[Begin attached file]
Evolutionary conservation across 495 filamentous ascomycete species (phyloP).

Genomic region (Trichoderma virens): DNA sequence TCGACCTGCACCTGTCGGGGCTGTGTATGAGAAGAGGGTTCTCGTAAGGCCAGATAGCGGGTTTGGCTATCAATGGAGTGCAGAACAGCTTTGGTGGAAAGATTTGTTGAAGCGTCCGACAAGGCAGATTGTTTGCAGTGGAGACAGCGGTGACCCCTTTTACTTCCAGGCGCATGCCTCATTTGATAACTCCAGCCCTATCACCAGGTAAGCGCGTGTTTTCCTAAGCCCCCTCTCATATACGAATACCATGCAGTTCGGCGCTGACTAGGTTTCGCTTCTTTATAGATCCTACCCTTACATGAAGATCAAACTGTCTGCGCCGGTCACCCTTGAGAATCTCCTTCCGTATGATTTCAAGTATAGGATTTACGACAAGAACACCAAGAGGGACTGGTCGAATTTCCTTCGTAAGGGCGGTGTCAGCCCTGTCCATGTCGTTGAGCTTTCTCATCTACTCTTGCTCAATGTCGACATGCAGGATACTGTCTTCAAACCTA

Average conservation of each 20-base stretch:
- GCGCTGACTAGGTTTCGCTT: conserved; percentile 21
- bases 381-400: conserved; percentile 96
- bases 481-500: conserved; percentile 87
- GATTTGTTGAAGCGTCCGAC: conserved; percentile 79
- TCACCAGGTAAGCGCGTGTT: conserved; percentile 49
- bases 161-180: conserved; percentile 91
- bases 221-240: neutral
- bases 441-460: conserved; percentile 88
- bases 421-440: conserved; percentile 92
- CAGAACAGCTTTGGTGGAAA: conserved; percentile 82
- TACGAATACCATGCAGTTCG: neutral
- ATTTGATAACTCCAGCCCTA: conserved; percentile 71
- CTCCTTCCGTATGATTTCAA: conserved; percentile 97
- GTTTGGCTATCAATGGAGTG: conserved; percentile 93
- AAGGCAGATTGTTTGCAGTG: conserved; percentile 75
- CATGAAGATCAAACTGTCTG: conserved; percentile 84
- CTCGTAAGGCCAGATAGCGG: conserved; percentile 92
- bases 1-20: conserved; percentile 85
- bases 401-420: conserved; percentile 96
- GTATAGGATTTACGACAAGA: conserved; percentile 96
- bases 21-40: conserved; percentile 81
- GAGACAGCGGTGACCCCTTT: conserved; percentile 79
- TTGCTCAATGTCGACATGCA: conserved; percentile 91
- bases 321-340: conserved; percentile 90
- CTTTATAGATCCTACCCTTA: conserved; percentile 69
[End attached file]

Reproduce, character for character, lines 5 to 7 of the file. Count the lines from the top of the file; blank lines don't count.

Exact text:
- bases 381-400: conserved; percentile 96
- bases 481-500: conserved; percentile 87
- GATTTGTTGAAGCGTCCGAC: conserved; percentile 79